The National Catholic Review

Evangelii Gaudium,” the “Joy of the Gospel,” is officially designated an “apostolic exhortation.” As such it joins the company of other such important papal pronouncements as Benedict XVI’s “Verbum Domini” (2010), John Paul II’s “Pastores Dabo Vobis” (1992) and “Christifideles Laici” (1988) and Paul VI’s “Evangelii Nuntiandi” (1975). Significantly, each of these preceding apostolic exhortations figures prominently in Pope Francis’ own reflection. Yet “Evangelii Gaudium” surpasses them in its scope and in the depth of the challenges it presents.

Its theme is “evangelization,” witnessing to and announcing the Good News of Jesus Christ to all men and women. Pope Francis makes it clear that this is not one among many of things the Church does, but is the very heart of the Church’s identity and mission. And so he reflects at length not only about the content of the Gospel, but also about the readiness of the Church to witness wholeheartedly to the Good News of salvation, and about the contemporary social and economic situations in which this Gospel must be preached.

As has been amply reported and commented upon, Francis sees the need for a more diverse and less centralized and clericalized Church. He dreams of a poor Church living a fundamental option for the poor. He also critiques an economic system in which profit prevails over persons, violating their dignity and legitimate aspirations. Pope Francis has derived important elements of this pastoral vision from the writings of his predecessors mentioned above, upon which he gratefully and extensively draws. However, the powerful and personal synthesis and program is unmistakably his own.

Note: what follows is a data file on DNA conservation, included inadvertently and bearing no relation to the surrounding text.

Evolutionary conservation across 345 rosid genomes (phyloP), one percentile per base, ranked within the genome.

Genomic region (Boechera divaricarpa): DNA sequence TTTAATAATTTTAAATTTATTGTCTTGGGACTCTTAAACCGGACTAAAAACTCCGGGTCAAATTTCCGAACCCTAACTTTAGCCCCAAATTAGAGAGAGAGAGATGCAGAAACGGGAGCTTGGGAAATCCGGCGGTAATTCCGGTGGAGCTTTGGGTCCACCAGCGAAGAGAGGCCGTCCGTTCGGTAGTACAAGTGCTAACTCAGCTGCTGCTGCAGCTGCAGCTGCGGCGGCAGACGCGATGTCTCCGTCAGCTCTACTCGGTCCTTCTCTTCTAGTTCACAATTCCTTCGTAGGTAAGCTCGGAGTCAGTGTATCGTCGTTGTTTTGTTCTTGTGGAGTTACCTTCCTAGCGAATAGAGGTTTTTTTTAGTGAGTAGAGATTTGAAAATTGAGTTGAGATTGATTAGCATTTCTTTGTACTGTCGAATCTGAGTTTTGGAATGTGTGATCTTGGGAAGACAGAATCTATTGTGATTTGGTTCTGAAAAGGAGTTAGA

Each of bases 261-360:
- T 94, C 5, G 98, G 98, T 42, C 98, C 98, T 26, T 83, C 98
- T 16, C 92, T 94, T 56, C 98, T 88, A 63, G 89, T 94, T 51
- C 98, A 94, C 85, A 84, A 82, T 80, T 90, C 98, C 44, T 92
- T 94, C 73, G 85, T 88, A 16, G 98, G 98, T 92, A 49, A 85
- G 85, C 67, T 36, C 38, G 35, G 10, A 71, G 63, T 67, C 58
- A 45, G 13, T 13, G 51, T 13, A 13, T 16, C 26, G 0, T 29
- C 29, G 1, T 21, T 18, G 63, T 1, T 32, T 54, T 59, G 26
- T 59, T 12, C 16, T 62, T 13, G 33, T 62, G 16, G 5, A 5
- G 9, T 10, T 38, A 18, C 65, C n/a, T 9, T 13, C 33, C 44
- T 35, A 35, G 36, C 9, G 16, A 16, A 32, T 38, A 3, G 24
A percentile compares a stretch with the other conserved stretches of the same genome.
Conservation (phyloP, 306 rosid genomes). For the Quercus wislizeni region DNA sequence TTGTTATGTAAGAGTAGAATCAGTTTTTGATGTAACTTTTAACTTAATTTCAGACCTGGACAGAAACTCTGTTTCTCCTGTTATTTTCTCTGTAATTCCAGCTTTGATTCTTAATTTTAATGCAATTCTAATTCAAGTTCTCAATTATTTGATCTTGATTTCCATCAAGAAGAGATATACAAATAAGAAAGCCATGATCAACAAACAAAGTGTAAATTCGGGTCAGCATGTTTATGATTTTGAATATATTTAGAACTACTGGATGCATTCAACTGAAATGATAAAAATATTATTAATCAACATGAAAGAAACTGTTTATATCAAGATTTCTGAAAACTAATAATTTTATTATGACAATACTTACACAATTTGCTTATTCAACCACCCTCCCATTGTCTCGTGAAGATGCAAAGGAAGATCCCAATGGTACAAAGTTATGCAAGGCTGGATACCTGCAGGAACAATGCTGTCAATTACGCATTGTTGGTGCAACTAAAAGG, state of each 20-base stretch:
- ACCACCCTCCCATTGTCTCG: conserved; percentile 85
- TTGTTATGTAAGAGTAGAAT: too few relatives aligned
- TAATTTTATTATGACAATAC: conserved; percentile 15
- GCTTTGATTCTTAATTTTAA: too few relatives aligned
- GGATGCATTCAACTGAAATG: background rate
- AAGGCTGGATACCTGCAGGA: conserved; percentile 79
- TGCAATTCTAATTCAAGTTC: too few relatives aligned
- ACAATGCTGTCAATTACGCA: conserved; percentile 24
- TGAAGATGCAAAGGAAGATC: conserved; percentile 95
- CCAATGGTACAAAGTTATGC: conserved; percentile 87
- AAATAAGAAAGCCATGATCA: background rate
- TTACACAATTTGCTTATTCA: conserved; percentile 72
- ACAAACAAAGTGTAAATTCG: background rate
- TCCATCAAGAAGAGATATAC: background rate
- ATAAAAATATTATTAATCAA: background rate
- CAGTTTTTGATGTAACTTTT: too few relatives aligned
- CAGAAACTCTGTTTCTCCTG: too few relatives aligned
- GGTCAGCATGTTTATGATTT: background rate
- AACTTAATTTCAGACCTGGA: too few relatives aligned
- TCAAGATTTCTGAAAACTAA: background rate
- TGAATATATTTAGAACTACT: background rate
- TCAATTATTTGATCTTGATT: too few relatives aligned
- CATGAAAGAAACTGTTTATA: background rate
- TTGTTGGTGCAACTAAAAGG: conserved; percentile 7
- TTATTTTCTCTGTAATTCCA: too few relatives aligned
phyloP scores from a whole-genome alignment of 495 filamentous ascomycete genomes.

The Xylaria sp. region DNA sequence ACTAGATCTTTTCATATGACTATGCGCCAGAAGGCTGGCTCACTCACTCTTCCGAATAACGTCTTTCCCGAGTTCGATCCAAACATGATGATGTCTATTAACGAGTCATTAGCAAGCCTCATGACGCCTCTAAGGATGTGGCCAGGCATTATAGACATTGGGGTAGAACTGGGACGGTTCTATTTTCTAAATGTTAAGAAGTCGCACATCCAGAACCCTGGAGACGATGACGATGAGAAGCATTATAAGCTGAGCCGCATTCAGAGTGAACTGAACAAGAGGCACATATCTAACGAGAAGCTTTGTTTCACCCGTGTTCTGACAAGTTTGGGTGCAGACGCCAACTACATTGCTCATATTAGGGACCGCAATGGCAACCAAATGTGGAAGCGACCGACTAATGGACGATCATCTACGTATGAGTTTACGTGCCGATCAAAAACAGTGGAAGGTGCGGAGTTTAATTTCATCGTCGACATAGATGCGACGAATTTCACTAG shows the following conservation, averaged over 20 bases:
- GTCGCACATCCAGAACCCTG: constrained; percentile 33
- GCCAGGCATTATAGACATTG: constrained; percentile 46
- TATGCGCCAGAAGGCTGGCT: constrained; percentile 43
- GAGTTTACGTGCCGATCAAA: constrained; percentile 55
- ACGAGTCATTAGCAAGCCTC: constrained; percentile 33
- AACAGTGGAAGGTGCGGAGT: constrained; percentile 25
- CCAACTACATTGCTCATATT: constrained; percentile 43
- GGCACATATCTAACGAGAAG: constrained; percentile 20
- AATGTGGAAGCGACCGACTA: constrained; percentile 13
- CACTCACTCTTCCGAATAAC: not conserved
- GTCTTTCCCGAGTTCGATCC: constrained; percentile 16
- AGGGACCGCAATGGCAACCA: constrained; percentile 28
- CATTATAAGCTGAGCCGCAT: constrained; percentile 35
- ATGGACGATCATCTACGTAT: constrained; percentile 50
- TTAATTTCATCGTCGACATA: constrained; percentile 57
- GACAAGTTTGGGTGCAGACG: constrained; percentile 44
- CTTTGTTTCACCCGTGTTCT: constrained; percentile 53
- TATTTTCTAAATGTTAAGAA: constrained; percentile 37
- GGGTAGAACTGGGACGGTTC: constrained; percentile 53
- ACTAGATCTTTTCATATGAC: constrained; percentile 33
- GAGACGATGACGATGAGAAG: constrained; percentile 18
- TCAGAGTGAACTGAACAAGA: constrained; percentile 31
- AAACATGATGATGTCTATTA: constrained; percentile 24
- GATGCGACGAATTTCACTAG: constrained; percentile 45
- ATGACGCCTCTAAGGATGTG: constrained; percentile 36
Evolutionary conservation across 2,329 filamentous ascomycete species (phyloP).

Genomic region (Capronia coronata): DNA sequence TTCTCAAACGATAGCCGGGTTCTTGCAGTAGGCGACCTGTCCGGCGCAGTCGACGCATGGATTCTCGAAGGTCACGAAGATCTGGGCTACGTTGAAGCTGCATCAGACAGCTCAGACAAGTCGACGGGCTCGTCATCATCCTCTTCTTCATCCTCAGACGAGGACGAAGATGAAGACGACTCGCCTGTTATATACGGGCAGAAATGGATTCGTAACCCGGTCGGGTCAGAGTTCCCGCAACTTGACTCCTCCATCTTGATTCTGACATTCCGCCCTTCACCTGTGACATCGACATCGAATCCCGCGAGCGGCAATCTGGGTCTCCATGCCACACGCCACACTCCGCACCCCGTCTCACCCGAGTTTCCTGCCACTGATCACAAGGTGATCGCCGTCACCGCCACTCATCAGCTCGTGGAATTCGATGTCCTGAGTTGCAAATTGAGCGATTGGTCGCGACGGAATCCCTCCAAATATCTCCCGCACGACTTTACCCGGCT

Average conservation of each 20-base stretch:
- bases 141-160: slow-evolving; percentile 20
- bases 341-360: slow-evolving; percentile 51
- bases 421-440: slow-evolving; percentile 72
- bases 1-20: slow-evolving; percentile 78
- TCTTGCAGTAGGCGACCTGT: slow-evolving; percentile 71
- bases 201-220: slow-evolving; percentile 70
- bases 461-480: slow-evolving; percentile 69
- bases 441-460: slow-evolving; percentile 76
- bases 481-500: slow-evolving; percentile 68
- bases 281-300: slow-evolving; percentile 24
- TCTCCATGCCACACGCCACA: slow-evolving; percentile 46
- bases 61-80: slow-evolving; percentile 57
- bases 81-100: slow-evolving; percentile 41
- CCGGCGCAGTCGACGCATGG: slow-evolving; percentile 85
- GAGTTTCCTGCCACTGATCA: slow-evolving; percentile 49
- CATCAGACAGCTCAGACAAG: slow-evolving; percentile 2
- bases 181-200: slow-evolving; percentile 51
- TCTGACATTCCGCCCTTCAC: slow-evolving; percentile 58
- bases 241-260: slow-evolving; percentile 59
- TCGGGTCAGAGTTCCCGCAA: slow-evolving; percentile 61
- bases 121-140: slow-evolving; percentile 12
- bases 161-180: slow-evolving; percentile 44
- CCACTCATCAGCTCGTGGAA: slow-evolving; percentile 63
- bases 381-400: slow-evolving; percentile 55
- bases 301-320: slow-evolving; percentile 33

In the very first paragraph Francis sounds the theme that will re-echo through multiple variations: “The joy of the Gospel fills the hearts and lives of all who encounter Jesus. Those who accept his offer of salvation are set free from sin, sorrow, inner emptiness and loneliness. With Christ joy is constantly born anew.”

And, towards the end of the lengthy document, he recapitulates the leitmotif of the whole reflection:

The primary reason for evangelizing is the love of Jesus which we have received, the experience of salvation which urges us to ever greater love of him. What kind of love would not feel the need to speak of the beloved, to point him out, to make him known? If we do not feel an intense desire to share this love, we need to pray insistently that he will once more touch our hearts. We need to implore his grace daily, asking him to open our cold hearts and shake up our lukewarm and superficial existence. (264).

There have been and will doubtless continue to be contrasts drawn and overdrawn between the ecclesial and missionary visions of Francis and his immediate predecessors in the papal office. But, to my mind, there is an all-important, indeed, far more crucial continuity: their Christo-centric vision. In this, John Paul II, Benedict XVI and Francis breathe the same Spirit. To adapt the words of the First Letter of John: “the three are of one accord” (1 Jn 5:8).